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Student Financial Aid

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NEWS
April 24, 1997 | By Susan Weidener, INQUIRER CORRESPONDENT
The May 1 deadline is approaching for students planning to renew applications for financial aid with the Pennsylvania Higher Education Assistance Agency. Students seeking grant aid for the first time or who plan to enroll in business or trade schools, hospital schools of nursing, or two-year vocational programs at community or junior colleges have until Aug. 1 to submit their applications, according to State Sen. Jim Gerlach (R., Chester). CARING WINNERS Two high school students in the West Chester Area School District have been named "champions of caring" for making substantial contributions to the community through their volunteer efforts.
NEWS
July 23, 2011 | By MICHAEL HINKELMAN, hinkelm@phillynews.com 215-854-2656
A for-profit career college agreed to settle federal allegations yesterday that it failed to provide its students with the educational program it promised. CHI Institute, of Broomall, will pay $1.6 million to resolve allegations that it had misled students and the federal government about the availability of externships in its surgical-technology program, U.S. attorneys announced. The so-called surg-tech program included both classroom time and field training in a clinical setting, at a hospital or surgery center.
NEWS
December 21, 2012
'TIS THE season for stockings, car commercials, wish lists, egg nog and scammers. With the student financial-aid application season beginning soon, state officials are reminding students and families that they may be contacted by individuals or companies via email, social media or traditional mail, offering assistance in securing scholarship money for a fee. Some of the organizations are legitimate; others are not. Families can avoid scams...
NEWS
March 22, 1993
Byron White, who announced his retirement Friday after three decades on the United States Supreme Court, was an example of an historical truth some presidents learn the hard way: Supreme Court justices don't always turn out as expected. Earl Warren, the Eisenhower appointee expected to be a conservative, eventually personified the court's onetime liberal tilt. White was just the opposite; he started out a moderate liberal like his president, John F. Kennedy, and ended up an almost-certain vote for the court's conservative wing.
NEWS
August 24, 1988 | By Joseph A. Slobodzian, Inquirer Staff Writer
Six West Africans living in the Philadelphia area were indicted by a federal grand jury yesterday on charges that they paid U.S. citizens to marry them, thus enabling them to qualify as permanent resident aliens and apply for federal student financial aid. Although the five indictments were not related, Assistant U.S. Attorney David M. Howard said they showed how "incredibly widespread this practice is among the student alien community. " "It's a tremendous problem," Howard added.
NEWS
November 14, 2012 | BY SARA KHAN, Daily News Staff Writer khans@phillynews.com, 215-854-5713
GET READY FOR a media blitz about Philadelphia Catholic schools. Choose My Future, a new archdiocesan marketing campaign, aims to boost enrollment in the 17 Catholic high schools of the Archdiocese of Philadelphia through online and radio advertisements. A newly retooled website also informs potential students. The program is "part of a larger effort to reinvigorate Catholic education and reengage our enthusiastic and devoted alumni by highlighting the individual excellence and collective greatness of the Catholic high schools," said Samuel Casey Carter, chief executive officer of the Faith in the Future Foundation, which provides strategic management for the city's Catholic schools.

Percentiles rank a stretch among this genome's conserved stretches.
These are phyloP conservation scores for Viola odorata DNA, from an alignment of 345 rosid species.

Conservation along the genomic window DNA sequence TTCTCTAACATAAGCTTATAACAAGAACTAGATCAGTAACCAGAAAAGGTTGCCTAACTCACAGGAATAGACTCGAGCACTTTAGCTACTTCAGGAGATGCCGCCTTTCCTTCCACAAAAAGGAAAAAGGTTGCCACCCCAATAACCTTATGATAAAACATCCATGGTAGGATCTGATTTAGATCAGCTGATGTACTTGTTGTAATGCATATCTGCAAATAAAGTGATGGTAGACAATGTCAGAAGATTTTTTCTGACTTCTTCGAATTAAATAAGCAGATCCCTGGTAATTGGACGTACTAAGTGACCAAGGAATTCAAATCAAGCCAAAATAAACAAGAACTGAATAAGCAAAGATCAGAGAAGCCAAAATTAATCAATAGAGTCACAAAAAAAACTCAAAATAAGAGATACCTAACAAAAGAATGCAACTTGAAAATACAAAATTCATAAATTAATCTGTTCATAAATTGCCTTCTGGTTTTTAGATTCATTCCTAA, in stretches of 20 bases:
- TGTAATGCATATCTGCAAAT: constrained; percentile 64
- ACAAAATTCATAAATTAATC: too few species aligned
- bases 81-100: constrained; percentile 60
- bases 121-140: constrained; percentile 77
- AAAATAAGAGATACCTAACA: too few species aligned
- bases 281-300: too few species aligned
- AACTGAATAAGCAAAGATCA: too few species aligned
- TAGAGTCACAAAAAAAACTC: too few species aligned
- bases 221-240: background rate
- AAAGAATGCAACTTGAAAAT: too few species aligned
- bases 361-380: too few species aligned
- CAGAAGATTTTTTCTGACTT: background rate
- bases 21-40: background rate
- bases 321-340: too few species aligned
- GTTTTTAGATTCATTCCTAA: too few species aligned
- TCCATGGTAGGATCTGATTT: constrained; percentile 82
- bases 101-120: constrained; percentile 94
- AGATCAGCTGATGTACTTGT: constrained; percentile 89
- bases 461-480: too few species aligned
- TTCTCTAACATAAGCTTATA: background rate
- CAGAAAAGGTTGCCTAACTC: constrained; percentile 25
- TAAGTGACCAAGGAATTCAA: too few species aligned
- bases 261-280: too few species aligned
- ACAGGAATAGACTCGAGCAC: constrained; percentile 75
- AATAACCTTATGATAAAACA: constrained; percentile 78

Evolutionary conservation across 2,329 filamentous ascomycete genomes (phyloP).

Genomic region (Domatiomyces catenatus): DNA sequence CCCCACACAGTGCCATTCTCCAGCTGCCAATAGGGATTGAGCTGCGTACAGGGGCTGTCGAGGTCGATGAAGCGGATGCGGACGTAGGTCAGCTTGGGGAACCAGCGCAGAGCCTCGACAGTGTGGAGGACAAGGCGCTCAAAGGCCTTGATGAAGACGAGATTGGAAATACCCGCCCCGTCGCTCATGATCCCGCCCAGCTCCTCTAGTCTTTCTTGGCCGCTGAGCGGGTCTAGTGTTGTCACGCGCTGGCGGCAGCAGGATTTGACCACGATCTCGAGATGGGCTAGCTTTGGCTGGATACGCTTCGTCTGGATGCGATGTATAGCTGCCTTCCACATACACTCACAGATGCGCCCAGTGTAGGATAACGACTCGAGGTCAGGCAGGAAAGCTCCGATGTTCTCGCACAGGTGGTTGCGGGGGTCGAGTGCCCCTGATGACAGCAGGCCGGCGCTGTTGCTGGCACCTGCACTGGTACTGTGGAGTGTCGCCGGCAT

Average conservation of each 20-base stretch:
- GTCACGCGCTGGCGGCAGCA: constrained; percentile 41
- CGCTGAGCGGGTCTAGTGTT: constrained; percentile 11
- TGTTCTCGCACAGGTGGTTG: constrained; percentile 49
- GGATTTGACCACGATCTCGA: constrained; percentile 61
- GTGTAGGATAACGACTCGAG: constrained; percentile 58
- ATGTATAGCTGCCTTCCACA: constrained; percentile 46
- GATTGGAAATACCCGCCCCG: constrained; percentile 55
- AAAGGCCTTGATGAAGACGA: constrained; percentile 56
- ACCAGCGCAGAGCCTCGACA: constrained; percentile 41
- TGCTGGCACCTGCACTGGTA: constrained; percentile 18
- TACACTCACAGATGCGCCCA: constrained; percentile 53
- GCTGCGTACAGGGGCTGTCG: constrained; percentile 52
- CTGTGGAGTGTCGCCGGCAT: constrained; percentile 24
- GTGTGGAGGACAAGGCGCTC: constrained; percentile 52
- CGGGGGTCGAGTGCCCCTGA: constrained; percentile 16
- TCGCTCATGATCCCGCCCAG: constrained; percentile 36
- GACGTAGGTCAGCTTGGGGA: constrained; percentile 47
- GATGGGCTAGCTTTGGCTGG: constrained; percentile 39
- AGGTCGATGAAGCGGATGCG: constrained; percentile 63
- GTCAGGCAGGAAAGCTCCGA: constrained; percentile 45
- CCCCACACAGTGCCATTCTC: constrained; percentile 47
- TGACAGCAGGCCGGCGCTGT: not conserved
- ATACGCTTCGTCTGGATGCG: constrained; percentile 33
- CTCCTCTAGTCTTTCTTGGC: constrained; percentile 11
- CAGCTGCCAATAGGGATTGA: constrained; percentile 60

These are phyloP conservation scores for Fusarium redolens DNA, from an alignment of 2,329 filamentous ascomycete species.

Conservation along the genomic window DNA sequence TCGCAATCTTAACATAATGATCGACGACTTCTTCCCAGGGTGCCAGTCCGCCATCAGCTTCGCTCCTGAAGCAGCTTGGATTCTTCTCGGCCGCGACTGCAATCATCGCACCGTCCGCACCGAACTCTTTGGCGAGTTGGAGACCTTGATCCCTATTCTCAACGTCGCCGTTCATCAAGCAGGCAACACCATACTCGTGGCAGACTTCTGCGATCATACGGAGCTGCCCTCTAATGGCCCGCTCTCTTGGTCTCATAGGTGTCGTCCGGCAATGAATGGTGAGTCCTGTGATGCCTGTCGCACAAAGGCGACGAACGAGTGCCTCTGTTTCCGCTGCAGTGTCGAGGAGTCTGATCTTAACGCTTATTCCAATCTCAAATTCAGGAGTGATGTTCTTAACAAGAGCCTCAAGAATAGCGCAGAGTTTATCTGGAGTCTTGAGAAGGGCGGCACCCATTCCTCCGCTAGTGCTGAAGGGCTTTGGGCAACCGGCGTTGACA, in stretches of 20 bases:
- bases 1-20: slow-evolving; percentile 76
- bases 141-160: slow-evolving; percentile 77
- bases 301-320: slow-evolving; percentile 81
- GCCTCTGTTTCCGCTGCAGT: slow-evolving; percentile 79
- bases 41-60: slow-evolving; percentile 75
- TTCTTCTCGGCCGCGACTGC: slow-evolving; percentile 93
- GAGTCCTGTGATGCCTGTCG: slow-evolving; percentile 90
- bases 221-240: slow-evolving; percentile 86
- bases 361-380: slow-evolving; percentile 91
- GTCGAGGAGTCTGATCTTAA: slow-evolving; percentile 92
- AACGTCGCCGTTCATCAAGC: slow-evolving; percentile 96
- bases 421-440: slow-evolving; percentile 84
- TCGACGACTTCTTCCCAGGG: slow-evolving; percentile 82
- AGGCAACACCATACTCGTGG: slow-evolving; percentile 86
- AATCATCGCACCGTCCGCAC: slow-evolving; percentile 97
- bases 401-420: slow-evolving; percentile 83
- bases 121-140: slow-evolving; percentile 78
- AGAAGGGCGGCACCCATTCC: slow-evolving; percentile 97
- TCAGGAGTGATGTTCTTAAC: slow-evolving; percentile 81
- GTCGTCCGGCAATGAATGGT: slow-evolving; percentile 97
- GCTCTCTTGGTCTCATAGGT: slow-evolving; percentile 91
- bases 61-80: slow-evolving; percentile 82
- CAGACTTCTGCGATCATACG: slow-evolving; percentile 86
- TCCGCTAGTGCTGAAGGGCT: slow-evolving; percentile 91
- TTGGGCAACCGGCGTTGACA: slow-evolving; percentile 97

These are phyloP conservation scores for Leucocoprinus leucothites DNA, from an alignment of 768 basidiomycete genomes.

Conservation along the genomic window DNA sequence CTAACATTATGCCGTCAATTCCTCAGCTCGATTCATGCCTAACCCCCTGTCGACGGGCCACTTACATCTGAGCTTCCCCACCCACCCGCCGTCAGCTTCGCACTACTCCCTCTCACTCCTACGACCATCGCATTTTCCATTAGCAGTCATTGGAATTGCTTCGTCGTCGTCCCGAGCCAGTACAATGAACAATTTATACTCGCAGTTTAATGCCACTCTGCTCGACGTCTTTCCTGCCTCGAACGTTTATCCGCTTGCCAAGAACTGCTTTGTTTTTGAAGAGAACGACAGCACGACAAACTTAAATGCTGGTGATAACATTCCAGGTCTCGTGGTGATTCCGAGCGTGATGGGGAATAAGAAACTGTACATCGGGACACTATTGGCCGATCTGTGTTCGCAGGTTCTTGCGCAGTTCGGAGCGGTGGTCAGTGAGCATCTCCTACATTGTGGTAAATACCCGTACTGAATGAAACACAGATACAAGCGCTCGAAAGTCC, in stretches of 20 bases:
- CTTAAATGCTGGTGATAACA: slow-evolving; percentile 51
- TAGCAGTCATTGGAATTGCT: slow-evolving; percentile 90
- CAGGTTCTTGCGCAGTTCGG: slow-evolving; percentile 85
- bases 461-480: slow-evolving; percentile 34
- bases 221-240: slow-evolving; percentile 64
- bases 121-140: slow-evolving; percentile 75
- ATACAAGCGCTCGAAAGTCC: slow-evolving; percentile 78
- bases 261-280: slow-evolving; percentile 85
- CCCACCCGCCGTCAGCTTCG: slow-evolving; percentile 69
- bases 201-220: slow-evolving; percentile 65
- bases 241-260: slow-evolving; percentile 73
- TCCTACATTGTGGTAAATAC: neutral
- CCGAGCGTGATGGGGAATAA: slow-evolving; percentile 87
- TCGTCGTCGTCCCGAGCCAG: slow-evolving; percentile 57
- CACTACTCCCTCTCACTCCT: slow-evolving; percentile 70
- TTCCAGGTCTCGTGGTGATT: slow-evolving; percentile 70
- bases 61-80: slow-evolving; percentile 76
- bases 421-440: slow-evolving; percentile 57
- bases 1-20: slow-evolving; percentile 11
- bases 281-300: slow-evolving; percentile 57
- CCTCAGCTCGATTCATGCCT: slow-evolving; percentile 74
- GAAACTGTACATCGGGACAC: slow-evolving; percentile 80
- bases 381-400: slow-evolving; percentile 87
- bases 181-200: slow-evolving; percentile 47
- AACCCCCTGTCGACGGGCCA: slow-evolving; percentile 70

NEWS
December 9, 1987 | By Martha Woodall, Inquirer Staff Writer
The Rev. John M. Driscoll, whose 12-year tenure as president of Villanova University is longer than any other in the school's 145-year-history, yesterday announced that he would retire at the end of August. During his presidency, Father Driscoll oversaw the successful completion of two major fund-raising campaigns and the school received national academic and athletic recognition. Father Driscoll, 64, said health was a factor in his decision to step down. Last spring, he underwent quintuple bypass surgery and was fitted with a pacemaker.
NEWS
October 6, 2007 | By Kathy Boccella INQUIRER STAFF WRITER
Temple and St. Joseph's Universities began ambitious fund-raising campaigns this week aimed at expanding and improving facilities, hiring more faculty, and offering increased student financial aid. At Temple, the comprehensive campaign is the first in the university's history, with a goal of $350 million for a wide range of projects by 2009, the university's 125th anniversary. It has raised $253 million. Gifts to the campaign will affect almost every corner of the university, from restoring the Baptist Temple on North Broad Street and completing facilities to building the endowment and funding academic, research and community programs, as well as scholarships for many of the 36,000 students.
NEWS
March 30, 1989 | By Martha Woodall, Inquirer Staff Writer
Undergraduates attending St. Joseph's University will pay about 16 percent more next fall as a result of recently announced tuition increases. Business and science majors will see their tuition bills for the 1989-90 academic year rise by 15.6 percent, from $7,700 to $8,900. Tuition for social science and humanities students will jump by 16 percent, from $7,400 to $8,600. The higher rate for business and science majors covers laboratory fees and computer costs. The tuition increases, the largest at St. Joseph's since 1981, represent the steepest percentage jump among the handful of area colleges and universities that have announced their rates for the 1989-90 school year.
NEWS
February 5, 1998 | BY JOSEPH F. BURKE